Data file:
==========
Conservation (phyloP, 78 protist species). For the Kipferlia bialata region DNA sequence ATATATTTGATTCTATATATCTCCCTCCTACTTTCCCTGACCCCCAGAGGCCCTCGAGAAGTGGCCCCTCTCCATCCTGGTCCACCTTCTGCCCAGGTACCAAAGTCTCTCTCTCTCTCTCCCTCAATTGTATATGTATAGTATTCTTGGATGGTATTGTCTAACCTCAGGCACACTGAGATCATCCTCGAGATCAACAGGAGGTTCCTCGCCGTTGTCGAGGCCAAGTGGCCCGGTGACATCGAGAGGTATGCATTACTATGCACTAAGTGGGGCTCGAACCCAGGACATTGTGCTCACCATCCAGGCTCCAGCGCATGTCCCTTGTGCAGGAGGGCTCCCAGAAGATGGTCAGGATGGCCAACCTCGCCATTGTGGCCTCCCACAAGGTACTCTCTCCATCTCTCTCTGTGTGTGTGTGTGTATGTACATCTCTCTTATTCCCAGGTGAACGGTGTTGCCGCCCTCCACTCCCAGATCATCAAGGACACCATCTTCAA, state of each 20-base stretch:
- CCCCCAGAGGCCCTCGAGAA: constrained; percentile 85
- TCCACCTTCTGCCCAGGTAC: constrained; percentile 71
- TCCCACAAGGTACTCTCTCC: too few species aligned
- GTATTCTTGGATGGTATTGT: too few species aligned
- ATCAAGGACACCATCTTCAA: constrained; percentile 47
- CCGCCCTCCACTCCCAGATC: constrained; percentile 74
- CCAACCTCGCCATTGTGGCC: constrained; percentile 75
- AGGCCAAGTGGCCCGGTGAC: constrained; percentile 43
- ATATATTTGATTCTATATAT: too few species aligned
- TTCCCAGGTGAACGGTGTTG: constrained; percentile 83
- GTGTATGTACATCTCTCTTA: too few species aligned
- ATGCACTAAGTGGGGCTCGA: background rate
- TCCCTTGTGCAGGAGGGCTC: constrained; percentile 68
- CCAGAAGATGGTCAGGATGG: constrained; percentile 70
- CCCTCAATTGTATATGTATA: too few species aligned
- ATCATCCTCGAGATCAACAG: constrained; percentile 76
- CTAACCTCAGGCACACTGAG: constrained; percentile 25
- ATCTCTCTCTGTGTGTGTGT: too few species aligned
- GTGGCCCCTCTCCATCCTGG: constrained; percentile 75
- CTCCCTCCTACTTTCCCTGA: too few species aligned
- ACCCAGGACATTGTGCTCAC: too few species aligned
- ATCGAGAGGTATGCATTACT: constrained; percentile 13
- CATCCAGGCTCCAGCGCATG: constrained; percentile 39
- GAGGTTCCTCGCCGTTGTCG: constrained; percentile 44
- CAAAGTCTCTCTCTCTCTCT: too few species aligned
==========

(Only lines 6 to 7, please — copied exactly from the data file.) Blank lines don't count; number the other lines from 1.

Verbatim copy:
- ATCAAGGACACCATCTTCAA: constrained; percentile 47
- CCGCCCTCCACTCCCAGATC: constrained; percentile 74